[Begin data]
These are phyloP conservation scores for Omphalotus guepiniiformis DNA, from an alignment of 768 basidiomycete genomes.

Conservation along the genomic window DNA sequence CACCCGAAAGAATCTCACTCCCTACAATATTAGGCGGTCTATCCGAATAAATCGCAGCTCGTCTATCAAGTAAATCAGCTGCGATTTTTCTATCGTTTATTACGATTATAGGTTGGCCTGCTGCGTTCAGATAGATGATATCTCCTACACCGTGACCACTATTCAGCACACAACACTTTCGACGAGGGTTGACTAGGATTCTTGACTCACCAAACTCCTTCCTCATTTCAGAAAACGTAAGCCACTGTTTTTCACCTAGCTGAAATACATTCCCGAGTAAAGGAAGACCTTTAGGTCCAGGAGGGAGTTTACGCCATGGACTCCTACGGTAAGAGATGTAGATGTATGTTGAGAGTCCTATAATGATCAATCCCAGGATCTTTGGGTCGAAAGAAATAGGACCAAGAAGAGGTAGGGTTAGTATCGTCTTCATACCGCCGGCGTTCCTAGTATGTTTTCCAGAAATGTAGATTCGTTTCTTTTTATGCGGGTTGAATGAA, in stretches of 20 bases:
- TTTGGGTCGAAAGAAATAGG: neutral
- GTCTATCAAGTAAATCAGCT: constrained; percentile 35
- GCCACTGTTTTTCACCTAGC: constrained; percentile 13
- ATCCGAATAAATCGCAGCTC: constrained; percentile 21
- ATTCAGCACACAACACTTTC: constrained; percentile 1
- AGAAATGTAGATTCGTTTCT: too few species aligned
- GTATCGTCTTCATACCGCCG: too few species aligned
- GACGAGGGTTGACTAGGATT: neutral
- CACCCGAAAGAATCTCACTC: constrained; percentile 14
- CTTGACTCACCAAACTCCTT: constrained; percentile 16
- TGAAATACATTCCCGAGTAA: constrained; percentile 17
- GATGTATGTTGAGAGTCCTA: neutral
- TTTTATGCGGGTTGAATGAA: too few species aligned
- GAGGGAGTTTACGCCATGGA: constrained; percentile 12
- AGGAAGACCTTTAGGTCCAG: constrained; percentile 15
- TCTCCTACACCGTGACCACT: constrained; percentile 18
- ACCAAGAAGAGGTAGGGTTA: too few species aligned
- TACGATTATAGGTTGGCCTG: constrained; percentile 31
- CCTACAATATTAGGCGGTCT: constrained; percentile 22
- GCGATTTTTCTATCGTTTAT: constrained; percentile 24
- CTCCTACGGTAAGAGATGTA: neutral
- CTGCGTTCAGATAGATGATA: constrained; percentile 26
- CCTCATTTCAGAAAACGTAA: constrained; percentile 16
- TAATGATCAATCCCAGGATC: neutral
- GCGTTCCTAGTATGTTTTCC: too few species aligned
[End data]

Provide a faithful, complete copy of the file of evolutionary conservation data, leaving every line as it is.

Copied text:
These are phyloP conservation scores for Omphalotus guepiniiformis DNA, from an alignment of 768 basidiomycete genomes.

Conservation along the genomic window DNA sequence CACCCGAAAGAATCTCACTCCCTACAATATTAGGCGGTCTATCCGAATAAATCGCAGCTCGTCTATCAAGTAAATCAGCTGCGATTTTTCTATCGTTTATTACGATTATAGGTTGGCCTGCTGCGTTCAGATAGATGATATCTCCTACACCGTGACCACTATTCAGCACACAACACTTTCGACGAGGGTTGACTAGGATTCTTGACTCACCAAACTCCTTCCTCATTTCAGAAAACGTAAGCCACTGTTTTTCACCTAGCTGAAATACATTCCCGAGTAAAGGAAGACCTTTAGGTCCAGGAGGGAGTTTACGCCATGGACTCCTACGGTAAGAGATGTAGATGTATGTTGAGAGTCCTATAATGATCAATCCCAGGATCTTTGGGTCGAAAGAAATAGGACCAAGAAGAGGTAGGGTTAGTATCGTCTTCATACCGCCGGCGTTCCTAGTATGTTTTCCAGAAATGTAGATTCGTTTCTTTTTATGCGGGTTGAATGAA, in stretches of 20 bases:
- TTTGGGTCGAAAGAAATAGG: neutral
- GTCTATCAAGTAAATCAGCT: constrained; percentile 35
- GCCACTGTTTTTCACCTAGC: constrained; percentile 13
- ATCCGAATAAATCGCAGCTC: constrained; percentile 21
- ATTCAGCACACAACACTTTC: constrained; percentile 1
- AGAAATGTAGATTCGTTTCT: too few species aligned
- GTATCGTCTTCATACCGCCG: too few species aligned
- GACGAGGGTTGACTAGGATT: neutral
- CACCCGAAAGAATCTCACTC: constrained; percentile 14
- CTTGACTCACCAAACTCCTT: constrained; percentile 16
- TGAAATACATTCCCGAGTAA: constrained; percentile 17
- GATGTATGTTGAGAGTCCTA: neutral
- TTTTATGCGGGTTGAATGAA: too few species aligned
- GAGGGAGTTTACGCCATGGA: constrained; percentile 12
- AGGAAGACCTTTAGGTCCAG: constrained; percentile 15
- TCTCCTACACCGTGACCACT: constrained; percentile 18
- ACCAAGAAGAGGTAGGGTTA: too few species aligned
- TACGATTATAGGTTGGCCTG: constrained; percentile 31
- CCTACAATATTAGGCGGTCT: constrained; percentile 22
- GCGATTTTTCTATCGTTTAT: constrained; percentile 24
- CTCCTACGGTAAGAGATGTA: neutral
- CTGCGTTCAGATAGATGATA: constrained; percentile 26
- CCTCATTTCAGAAAACGTAA: constrained; percentile 16
- TAATGATCAATCCCAGGATC: neutral
- GCGTTCCTAGTATGTTTTCC: too few species aligned